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What does MLB do next? PDF Print E-mail
Friday, 26 July 2013 11:03

Last week, Major League Baseball announced that it had suspended Milwaukee Brewers left fielder Ryan Braun for the remainder of the season. The Brewers had 65 games remaining in the season at the time of the suspension. Braun is likely the first of many that will be suspended in the wake of the Biogensesis scandal.

MLB announced the reason for the suspension was for “violations of the Basic Agreement and its Joint Drug Prevention and Treatment Program.”

Many expect Yankees slugger Alex Rodriguez to be the next to receive a suspension. The Rodriguez suspension will probably be even lengthier than Braun’s, which is fine by me. Some are even calling for a lifetime ban from the game.

MLB has a mess on it’s hands. The “Steroid Era” has tarnished the careers of some of the games greatest players — Rodriguez, Roger Clemens, Mark McGwire, Barry Bonds, Ivan Rodriguez and Rafael Palmeiro just to name a few.

So what does MLB do? These are players, that by numbers alone, should be inducted to Cooperstown. But how could it possibly do such a thing when it refuses to lift the ban on Pete Rose? These players should be banned for life, with no possibility of ever being enshrined into the Hall of Fame. Their names should never even be listed on ballots. They cheated, plain and simple. They are the individual “Black Sox” of today’s game.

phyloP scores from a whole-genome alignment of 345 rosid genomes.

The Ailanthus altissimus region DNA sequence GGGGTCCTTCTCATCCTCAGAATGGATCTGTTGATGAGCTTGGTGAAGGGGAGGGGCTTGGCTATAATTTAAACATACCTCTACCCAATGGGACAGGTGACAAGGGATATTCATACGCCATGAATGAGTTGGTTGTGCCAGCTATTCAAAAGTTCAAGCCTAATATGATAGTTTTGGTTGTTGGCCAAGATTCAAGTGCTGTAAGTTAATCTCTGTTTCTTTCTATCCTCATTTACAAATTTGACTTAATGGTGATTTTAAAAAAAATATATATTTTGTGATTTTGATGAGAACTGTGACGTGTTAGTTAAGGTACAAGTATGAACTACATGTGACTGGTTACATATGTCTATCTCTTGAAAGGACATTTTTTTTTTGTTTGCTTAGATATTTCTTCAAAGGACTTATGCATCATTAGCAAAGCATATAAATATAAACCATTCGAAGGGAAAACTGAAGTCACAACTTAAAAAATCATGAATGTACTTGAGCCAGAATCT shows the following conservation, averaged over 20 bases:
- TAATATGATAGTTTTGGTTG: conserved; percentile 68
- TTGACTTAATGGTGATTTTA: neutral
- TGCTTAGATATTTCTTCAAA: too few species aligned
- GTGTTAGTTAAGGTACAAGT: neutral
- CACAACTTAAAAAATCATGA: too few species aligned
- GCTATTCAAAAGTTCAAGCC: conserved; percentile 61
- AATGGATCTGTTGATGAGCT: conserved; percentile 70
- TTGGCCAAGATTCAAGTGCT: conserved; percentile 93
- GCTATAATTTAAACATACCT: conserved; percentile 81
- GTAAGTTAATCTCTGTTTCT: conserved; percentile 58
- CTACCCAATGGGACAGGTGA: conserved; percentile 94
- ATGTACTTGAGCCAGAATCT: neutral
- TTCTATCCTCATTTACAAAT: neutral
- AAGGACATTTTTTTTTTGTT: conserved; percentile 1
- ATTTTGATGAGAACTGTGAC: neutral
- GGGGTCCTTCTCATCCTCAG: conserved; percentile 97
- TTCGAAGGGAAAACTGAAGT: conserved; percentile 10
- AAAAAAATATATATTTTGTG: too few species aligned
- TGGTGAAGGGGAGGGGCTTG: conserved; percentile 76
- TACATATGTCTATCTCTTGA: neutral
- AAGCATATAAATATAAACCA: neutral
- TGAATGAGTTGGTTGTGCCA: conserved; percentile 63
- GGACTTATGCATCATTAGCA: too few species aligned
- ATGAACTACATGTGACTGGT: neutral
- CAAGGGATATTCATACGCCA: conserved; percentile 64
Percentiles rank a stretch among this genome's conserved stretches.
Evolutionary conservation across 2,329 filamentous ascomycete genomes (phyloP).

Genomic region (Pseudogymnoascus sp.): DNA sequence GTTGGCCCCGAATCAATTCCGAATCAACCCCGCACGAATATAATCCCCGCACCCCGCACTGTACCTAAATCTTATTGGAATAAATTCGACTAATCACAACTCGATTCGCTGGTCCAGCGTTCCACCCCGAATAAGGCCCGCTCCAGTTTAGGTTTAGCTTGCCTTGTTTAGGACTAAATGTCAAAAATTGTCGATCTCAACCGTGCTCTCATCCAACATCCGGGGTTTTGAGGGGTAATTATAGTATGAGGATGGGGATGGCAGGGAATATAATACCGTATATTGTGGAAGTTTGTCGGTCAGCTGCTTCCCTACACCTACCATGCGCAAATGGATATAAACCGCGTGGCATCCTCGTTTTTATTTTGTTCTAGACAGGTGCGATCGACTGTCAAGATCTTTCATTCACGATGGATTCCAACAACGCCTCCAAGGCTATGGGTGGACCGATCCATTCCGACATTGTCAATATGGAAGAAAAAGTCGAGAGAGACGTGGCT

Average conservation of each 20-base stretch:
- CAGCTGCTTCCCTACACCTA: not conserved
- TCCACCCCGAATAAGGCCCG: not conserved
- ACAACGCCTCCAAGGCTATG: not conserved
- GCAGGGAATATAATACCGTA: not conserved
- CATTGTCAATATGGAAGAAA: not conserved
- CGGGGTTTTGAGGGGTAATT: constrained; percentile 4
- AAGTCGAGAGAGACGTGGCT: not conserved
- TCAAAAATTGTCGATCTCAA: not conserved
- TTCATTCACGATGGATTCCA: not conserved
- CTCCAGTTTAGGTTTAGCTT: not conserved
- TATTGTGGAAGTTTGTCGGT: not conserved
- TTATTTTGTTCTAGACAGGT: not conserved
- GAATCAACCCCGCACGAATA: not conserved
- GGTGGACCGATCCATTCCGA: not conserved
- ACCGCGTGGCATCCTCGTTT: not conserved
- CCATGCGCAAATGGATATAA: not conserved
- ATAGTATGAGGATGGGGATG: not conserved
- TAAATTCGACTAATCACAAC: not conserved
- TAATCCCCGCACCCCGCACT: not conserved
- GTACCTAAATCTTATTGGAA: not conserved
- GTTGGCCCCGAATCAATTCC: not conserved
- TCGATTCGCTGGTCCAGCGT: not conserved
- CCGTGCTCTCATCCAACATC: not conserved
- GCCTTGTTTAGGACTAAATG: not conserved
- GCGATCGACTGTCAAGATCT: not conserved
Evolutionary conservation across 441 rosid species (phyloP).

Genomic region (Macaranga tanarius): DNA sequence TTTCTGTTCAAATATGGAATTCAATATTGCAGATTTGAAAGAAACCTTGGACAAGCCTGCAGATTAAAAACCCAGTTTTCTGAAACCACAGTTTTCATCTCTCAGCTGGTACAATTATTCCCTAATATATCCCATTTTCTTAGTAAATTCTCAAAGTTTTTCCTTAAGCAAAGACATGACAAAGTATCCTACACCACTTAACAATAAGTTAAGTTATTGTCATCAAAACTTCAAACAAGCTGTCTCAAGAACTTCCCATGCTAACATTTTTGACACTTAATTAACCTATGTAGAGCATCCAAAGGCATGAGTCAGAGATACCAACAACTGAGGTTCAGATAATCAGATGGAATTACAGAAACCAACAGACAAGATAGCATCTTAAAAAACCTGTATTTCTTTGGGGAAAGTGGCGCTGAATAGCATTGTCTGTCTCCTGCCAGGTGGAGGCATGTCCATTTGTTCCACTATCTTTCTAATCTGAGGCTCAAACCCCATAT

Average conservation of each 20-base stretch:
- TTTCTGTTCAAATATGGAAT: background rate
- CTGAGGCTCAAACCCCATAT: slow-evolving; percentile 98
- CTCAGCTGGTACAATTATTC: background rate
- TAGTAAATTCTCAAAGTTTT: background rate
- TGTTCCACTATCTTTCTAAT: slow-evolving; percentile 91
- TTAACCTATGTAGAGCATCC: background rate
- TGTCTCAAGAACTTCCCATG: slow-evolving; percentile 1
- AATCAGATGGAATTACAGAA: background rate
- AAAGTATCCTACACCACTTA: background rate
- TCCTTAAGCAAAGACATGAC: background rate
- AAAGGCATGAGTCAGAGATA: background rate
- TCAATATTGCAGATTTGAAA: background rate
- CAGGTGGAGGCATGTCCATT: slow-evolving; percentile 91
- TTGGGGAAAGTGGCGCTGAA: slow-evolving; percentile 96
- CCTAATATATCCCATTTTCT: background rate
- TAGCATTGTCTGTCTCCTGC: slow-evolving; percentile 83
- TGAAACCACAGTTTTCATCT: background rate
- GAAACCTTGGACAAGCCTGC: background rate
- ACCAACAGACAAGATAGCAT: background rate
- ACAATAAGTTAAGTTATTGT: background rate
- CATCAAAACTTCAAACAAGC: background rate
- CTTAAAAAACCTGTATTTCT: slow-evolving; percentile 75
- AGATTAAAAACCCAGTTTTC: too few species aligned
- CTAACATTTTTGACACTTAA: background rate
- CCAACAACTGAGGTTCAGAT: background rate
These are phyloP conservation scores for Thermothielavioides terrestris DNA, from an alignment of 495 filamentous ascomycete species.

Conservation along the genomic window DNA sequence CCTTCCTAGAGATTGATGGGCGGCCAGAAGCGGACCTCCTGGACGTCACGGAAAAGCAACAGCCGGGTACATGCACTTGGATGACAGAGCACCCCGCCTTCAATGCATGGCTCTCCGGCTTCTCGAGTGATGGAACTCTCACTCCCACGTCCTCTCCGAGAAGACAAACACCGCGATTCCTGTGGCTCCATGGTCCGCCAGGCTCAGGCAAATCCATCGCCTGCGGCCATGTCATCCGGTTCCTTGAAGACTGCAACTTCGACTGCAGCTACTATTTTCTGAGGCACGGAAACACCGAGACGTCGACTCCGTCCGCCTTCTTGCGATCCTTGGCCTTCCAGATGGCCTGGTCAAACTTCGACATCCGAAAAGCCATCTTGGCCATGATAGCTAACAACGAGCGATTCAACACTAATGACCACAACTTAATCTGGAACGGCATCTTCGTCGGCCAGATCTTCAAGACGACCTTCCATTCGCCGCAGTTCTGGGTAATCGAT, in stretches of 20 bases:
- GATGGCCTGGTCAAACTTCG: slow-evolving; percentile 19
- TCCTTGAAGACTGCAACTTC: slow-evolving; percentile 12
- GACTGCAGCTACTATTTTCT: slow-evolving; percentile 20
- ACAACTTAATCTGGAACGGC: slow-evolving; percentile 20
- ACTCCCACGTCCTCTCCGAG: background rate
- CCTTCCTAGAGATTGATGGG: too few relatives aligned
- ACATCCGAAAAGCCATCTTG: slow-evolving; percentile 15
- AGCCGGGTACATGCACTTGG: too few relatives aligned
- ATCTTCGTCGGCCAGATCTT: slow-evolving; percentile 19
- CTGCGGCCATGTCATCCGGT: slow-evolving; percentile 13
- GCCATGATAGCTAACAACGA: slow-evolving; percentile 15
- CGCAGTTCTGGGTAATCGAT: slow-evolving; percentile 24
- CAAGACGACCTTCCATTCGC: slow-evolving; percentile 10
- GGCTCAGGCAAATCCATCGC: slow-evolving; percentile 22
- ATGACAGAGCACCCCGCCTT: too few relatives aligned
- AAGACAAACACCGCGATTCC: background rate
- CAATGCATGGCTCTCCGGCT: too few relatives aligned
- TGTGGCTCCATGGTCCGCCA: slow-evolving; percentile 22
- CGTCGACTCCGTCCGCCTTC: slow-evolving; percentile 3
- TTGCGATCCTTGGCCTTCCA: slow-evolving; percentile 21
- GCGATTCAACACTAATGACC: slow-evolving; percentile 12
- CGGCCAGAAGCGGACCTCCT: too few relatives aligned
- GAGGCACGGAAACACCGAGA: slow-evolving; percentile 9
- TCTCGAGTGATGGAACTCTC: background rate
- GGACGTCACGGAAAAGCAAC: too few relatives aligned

Going back to the Biogenesis scandal, the list of players involved is lengthy — 15 players in all — Braun, Rodriguez, Melky Cabrera, Nelson Cruz, Yasmani Grandal, Jesus Montero and Bartolo Colon. That is only half the list. It’s a mixture of players on the tail-end of a productive career along with young prospects that have just broken into the majors.

The performance-enhancing drug industry is one that is growing every day. It always seems to be one step ahead of the performance-enhancing drug testing industry. For every drug test made to detect the latest PED, their is a new PED produced that is not detectable by any test. It is possible, albeit unlikely, that everyone is “using” in the game today. So who then, should be considered for Cooperstown? Absolutely nobody.

Baseball is supposed to be “America’s past time.” It has a rich history of great players, great individual performances and great moments that we will never forget. With every eye-popping statistic seemingly needing an asterisk by the players name now, the game on an individual level has become a joke. Let it keep it’s dignity.

Would Ted Williams, Yogi Berra, Lou Gehrig or Sandy Koufax tolerate playing with cheaters? I think not. So why should a cheater’s plaque be placed next to these baseball immortals? Ban this generation, and the next, from consideration for enshrinement, until the game is 100 percent clean. Baseball at its best is the greatest game on earth. But it is clearly not a fair game any more.

Shut the doors to the Hall now and save the face of baseball.

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